Soc Sec XXX: 2 Questions Not Asked in 2000; or 2004 Either

Lets take a trip in Mr. Wizard’s Way Back Machine all the way to the year 2000. At that point we see Social Security geek Webb jumping in excitement (being one of the few people in history to get excited over Social Security financials). What is the source of this rather odd behavior? Well it came from an examination of the following number series.
1996—2029
1997—2029
1998—2032
1999—2034
2000—2037
Now when the Report was released in March 2000 it was certainly plausible that the next January would see the swearing in of President Gore. At that point no one had really heard of hanging chads or Diebold. Anyway it was reasonable to consider the long term implications of these dates.

The first column is Report Year, the second column projected Trust Fund Depletion, at that point in time the standard measure for ‘Crisis’. Now you can look at this series as being an improvement of eight years over a four year period (March 1996 to March 2000) which gives you an improvement rate of 2 years per year, or you can push the envelope and date the improvement over three years (March 1997 to March 2000) which gives you a rate of 2 2/3 per year, but it really doesn’t matter for our purposes. Because an event that retreats out on average at even one year per year is an event that never comes, if that rate is doubled that event rapidly recedes over the event horizon. Okay lets imagine President Gore approaching the end of his second term in 2008 having overseen a similar improvement at the 2 year per year rate in Depletion date. This would put depletion in the year 2053. A little calculation and we can see that Boomers would be ranging in age from 89 to 107, a point in time in which the mortality tables suggest more than half of our youngest cohort (the birth class of 64) will be dead. The suggestion that Social Security ‘crisis’, at least as it was defined in 2000, as being caused by Boomer Retirement would be just as dead.

Okay remembering we are still in the year 2000, under a Democratic President committed to ‘Save Social Security First’ and a Presidential Candidate committed to the same goal (though using the ultimately misleading metaphor of ‘Lock Box), what should have been the response to that number series? Well I’ll tell you, two questions should have been asked:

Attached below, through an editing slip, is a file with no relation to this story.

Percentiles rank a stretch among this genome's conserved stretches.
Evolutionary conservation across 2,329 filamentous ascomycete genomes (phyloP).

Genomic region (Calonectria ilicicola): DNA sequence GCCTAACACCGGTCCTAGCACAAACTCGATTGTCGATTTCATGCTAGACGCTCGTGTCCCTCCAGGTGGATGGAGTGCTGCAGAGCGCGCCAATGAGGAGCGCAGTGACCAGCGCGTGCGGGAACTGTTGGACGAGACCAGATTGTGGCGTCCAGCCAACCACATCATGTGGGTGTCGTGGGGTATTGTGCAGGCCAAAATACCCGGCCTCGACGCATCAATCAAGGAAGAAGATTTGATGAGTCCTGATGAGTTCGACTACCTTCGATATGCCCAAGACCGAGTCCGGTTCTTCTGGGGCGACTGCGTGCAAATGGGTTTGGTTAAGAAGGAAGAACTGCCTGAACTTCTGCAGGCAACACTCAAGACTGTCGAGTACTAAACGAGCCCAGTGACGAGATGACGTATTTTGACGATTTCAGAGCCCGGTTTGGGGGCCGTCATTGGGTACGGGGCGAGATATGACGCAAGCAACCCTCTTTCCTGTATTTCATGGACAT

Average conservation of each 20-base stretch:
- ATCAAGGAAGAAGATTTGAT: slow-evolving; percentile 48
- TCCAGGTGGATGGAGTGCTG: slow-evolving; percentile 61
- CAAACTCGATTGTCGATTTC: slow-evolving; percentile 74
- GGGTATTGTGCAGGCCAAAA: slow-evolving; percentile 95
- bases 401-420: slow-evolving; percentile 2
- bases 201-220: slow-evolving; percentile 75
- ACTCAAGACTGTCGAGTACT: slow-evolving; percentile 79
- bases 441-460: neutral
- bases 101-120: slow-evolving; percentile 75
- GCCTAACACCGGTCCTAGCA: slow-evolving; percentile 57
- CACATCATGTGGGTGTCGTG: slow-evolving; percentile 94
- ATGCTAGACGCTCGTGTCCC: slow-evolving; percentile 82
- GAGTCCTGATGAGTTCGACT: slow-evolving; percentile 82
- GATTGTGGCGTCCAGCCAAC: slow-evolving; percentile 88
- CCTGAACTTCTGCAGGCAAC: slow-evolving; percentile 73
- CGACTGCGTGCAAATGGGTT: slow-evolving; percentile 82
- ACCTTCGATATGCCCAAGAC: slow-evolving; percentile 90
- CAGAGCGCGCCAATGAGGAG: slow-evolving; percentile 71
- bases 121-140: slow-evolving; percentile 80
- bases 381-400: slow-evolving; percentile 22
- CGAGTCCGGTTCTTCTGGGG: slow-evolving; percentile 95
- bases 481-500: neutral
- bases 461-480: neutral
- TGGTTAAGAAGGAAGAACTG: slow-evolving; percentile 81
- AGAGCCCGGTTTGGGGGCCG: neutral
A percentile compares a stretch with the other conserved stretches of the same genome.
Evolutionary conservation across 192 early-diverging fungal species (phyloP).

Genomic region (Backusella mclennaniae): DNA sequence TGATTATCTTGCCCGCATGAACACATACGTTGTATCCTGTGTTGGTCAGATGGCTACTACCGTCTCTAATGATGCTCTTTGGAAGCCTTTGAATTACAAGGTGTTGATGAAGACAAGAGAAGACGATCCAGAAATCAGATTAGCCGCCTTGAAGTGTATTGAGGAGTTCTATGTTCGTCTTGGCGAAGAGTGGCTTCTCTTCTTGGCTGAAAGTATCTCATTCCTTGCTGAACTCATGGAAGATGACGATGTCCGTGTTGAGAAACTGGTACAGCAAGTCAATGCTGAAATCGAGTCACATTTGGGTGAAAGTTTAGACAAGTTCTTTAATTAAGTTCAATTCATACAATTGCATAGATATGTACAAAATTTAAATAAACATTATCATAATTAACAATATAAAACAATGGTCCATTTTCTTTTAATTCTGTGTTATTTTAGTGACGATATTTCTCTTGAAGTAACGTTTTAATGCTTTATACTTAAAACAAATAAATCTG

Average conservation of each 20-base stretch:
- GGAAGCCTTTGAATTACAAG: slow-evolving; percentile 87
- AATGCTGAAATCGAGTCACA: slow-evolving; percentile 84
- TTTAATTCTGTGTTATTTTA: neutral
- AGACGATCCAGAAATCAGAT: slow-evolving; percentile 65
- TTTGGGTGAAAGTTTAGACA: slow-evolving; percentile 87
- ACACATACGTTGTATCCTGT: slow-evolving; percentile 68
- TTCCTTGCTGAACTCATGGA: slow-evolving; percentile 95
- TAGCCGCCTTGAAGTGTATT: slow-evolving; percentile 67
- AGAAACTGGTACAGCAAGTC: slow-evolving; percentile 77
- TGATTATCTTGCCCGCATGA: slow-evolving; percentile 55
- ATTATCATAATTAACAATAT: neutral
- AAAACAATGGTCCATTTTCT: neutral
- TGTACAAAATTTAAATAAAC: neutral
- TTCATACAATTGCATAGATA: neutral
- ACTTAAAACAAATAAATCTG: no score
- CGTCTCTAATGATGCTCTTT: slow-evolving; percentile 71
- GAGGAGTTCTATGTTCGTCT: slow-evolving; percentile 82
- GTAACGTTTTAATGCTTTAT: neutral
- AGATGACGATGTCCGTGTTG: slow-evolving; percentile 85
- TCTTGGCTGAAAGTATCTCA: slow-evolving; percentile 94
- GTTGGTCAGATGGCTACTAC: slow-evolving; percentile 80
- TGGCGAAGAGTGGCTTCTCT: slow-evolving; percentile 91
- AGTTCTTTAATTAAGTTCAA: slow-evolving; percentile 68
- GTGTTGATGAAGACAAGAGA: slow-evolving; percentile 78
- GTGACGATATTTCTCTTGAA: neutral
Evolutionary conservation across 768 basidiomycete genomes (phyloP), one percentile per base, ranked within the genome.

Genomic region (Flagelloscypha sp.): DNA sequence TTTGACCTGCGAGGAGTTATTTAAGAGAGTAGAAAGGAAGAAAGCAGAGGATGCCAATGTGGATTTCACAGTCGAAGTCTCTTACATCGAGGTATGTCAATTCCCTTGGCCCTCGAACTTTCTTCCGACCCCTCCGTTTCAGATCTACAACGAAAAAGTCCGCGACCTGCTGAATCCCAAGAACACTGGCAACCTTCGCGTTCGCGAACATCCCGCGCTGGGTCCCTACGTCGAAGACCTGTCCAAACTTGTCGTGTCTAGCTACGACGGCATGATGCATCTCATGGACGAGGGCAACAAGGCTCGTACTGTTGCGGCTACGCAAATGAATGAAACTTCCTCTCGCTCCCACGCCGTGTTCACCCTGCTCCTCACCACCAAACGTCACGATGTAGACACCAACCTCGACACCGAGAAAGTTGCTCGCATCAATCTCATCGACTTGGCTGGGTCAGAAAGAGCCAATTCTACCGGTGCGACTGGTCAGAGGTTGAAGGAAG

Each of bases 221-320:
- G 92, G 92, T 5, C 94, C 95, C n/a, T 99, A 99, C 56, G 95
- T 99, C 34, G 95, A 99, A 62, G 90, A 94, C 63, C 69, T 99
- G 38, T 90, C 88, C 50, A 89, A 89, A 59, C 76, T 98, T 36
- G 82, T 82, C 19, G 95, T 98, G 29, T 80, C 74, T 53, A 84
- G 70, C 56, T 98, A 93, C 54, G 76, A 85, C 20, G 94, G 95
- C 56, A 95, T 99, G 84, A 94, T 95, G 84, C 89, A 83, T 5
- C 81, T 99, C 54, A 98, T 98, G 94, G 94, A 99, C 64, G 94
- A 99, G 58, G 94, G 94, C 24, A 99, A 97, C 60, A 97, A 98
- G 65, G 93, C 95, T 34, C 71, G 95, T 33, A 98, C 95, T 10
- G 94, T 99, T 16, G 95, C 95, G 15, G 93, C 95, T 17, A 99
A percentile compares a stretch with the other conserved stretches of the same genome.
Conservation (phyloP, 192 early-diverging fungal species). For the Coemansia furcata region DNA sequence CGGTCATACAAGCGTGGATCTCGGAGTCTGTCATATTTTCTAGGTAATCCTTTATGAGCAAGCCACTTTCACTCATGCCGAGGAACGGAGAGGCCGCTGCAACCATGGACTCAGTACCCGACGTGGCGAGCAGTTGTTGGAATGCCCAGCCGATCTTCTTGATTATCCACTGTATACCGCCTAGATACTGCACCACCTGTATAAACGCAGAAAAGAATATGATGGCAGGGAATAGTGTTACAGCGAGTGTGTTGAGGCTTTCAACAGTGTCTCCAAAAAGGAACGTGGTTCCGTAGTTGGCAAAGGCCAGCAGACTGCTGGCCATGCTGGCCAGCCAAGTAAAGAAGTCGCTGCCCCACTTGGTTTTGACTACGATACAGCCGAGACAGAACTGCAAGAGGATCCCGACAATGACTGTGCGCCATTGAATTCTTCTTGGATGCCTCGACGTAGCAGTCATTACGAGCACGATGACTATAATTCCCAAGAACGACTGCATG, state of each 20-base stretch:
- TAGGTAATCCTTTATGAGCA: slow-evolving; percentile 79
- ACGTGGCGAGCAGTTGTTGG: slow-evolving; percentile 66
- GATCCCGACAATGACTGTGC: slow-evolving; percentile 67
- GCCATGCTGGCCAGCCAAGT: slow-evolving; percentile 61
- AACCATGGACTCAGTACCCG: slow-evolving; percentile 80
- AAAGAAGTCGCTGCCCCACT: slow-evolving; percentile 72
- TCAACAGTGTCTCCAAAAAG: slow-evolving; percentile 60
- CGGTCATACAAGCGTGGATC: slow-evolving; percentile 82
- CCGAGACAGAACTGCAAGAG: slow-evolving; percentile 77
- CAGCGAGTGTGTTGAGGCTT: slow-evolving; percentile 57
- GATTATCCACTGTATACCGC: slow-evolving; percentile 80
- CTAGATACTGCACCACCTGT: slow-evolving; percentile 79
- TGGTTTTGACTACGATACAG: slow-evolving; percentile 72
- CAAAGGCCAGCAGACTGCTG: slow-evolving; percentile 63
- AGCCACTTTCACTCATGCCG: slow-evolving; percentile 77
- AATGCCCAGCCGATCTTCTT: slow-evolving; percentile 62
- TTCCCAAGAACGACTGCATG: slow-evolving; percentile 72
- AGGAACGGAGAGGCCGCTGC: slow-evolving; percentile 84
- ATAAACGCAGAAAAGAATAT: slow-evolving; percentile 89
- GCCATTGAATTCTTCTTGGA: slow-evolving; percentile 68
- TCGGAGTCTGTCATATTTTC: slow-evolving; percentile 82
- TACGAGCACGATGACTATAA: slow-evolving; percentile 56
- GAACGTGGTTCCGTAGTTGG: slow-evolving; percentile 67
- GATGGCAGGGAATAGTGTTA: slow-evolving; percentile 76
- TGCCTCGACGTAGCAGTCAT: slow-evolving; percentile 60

1) What caused the dates to change in the way they did? and
2) Can whatever caused the changes go on?

But I can tell you from experience that hardly anyone in a position of influence was asking that question, if fact if you separate out Dean Baker and Mark Weisbrot that number starts approaching zero. Which is why Baker and Weisbrot called their 1999 book Social Security: the Phony Crisis. If you follow me below the fold I am going to make a stab at answering the question of why these questions were not asked and then offer some answers to both.

Well the kindest answer is that after all those numbers were not in fact in the bag and that we should just defer to the professional judgement of the staff of the Office of the Chief Actuary as signed off by the Trustees of Social Security. After all in 2037 the Boomers would be ranging in age from 73 to 91 and would still be projected to having a major though declining impact on Social Security.

A more cynical answer is that Social Security ‘crisis’ was in 2000 an advantage to both the Democratic Administration and its Republican opposition. For Clinton & Gore ‘crisis’ was largely defensive. Their argument was that tax cuts in the face of this impending crunch were reckless, and that far better would be to maintain budget restraint and pay down debt held by the public (which is what ‘Lock Box’ actually boils down to operationally). On the other hand for the Republicans crisis was an advantage in three ways. One it was a nice poster child for their overall ‘Big Government is the Problem’ narrative. Two its existence allowed them to push their then 64 year dream of killing Social Security in play. The third advantage was a little more subtle. Under their Supply Side theory the only real way to finance Social Security long term was to grow the economy through tax cuts, in their topsy-turvy world cutting taxes for the rich was simply a means to help out future elderly poor. Unfortunately their theory ran into trouble when it encountered our reality.